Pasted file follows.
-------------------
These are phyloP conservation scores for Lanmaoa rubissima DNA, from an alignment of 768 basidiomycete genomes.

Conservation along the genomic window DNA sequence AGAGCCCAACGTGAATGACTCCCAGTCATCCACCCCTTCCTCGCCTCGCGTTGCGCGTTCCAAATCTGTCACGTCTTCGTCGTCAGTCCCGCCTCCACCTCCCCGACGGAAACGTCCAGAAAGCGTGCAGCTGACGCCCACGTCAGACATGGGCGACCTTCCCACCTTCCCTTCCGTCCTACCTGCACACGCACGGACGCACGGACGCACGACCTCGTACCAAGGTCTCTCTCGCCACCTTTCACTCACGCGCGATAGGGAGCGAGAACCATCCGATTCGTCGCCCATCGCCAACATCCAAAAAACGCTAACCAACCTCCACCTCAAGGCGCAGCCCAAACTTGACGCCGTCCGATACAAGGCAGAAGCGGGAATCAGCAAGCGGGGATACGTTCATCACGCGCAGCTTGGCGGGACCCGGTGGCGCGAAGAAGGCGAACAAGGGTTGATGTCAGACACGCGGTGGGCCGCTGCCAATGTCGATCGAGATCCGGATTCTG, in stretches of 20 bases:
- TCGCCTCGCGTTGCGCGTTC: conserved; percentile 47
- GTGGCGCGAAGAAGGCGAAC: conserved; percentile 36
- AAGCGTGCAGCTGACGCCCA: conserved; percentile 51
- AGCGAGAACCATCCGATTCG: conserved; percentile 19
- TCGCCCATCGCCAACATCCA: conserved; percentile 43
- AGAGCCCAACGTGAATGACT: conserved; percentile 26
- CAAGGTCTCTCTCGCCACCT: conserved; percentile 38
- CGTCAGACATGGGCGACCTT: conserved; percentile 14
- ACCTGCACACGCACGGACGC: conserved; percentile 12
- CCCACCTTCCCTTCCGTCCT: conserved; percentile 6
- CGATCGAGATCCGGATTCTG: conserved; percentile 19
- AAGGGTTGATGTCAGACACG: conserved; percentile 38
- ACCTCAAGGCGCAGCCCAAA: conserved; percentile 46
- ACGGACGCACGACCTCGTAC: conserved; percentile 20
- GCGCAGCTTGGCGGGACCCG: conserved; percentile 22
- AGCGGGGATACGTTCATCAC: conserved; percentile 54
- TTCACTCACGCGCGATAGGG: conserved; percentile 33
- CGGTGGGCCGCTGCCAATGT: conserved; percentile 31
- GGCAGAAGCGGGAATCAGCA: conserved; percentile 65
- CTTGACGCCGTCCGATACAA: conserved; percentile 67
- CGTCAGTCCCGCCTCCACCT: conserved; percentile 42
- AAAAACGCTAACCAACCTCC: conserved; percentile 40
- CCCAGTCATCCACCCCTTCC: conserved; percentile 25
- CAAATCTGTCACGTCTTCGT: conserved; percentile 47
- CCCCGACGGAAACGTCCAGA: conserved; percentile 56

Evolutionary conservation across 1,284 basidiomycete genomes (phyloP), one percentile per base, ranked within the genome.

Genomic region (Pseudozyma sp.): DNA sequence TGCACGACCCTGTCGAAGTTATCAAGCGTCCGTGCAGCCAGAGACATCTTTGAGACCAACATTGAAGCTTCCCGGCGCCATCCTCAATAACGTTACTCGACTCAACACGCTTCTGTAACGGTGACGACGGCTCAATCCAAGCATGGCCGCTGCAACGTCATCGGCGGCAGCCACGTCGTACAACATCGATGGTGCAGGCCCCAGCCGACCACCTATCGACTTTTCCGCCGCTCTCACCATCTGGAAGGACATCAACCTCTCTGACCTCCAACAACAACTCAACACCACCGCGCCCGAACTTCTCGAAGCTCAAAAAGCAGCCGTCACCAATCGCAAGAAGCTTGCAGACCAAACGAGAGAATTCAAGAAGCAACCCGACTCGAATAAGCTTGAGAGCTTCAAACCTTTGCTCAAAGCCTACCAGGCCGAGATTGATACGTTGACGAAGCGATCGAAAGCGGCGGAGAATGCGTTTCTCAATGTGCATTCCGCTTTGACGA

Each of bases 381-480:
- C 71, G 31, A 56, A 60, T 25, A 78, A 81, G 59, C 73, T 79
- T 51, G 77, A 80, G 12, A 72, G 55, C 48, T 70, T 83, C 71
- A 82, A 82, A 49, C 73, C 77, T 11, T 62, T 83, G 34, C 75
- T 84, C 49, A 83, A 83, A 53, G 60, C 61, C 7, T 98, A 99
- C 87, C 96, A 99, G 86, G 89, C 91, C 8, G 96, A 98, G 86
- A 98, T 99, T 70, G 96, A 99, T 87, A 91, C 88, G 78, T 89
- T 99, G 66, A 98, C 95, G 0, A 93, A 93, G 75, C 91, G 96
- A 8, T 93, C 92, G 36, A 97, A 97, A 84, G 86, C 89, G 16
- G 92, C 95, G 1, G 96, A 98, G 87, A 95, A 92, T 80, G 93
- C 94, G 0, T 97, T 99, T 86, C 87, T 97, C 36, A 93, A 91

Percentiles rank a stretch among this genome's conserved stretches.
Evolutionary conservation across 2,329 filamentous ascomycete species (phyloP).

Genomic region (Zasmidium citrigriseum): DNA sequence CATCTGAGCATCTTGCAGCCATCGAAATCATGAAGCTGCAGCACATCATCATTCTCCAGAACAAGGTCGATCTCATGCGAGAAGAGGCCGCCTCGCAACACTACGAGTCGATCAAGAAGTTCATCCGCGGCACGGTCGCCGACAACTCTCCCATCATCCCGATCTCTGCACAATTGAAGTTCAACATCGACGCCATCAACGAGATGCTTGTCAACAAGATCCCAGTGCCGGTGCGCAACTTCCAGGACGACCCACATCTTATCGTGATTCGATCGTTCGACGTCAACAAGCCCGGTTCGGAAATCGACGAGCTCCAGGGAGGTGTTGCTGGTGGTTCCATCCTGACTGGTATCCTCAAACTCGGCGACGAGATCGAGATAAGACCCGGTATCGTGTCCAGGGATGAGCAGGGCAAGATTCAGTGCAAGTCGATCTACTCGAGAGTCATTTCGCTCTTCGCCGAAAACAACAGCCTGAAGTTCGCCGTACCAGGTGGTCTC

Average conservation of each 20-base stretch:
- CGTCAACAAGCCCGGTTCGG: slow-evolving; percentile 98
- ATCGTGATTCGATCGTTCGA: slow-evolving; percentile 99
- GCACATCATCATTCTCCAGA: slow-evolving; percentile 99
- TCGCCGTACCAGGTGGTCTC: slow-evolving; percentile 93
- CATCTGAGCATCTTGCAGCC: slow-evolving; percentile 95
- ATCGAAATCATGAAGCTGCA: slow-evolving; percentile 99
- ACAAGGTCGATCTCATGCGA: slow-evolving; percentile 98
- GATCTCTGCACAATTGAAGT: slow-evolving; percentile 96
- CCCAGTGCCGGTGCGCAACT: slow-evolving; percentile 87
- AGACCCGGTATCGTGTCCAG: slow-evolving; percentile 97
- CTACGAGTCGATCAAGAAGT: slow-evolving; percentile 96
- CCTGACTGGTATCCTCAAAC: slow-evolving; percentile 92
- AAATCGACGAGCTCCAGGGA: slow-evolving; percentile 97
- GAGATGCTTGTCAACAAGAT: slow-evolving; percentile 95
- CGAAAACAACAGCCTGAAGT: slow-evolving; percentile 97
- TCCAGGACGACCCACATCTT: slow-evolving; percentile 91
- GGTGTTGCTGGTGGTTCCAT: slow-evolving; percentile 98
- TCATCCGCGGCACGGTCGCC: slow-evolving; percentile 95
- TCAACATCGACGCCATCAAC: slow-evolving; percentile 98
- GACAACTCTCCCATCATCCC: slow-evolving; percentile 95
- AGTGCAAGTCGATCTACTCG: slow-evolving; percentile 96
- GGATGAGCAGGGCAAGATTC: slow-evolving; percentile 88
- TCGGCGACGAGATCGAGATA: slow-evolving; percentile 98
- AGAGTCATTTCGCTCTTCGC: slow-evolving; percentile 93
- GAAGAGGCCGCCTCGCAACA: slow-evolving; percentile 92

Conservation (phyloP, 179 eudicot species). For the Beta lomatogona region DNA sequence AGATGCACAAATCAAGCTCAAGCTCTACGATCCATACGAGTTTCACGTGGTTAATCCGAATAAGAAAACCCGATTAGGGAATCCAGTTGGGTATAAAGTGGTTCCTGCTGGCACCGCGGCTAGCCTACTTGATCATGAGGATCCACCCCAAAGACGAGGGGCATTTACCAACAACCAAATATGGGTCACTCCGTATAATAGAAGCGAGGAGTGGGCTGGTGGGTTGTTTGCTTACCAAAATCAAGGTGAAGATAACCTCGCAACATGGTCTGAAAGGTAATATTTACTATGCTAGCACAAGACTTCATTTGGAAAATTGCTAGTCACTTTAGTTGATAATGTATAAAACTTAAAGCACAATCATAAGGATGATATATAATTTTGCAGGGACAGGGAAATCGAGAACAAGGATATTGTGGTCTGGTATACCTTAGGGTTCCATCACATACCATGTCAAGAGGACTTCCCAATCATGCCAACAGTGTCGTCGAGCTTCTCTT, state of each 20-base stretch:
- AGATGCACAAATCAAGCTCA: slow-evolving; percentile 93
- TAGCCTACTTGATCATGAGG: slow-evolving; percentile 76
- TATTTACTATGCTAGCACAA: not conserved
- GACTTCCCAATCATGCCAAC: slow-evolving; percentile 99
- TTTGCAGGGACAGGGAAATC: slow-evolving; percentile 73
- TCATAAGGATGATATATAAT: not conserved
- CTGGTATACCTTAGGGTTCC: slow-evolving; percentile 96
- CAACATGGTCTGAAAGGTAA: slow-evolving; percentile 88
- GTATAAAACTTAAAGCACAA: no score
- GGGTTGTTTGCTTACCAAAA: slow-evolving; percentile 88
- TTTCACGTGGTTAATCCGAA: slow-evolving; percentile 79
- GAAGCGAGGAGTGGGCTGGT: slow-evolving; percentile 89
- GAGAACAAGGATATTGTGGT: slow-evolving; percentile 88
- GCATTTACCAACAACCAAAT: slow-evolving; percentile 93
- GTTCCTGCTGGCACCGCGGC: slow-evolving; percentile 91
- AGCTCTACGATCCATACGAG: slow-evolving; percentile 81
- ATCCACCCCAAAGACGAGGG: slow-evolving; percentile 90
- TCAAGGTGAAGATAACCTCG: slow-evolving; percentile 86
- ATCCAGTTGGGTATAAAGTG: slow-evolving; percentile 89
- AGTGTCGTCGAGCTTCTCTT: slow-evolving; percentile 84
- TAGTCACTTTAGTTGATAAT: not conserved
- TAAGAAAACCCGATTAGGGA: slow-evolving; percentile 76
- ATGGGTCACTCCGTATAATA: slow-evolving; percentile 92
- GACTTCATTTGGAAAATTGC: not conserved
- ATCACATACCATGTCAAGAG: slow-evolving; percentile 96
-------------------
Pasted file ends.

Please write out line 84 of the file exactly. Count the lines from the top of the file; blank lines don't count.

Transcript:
- GCATTTACCAACAACCAAAT: slow-evolving; percentile 93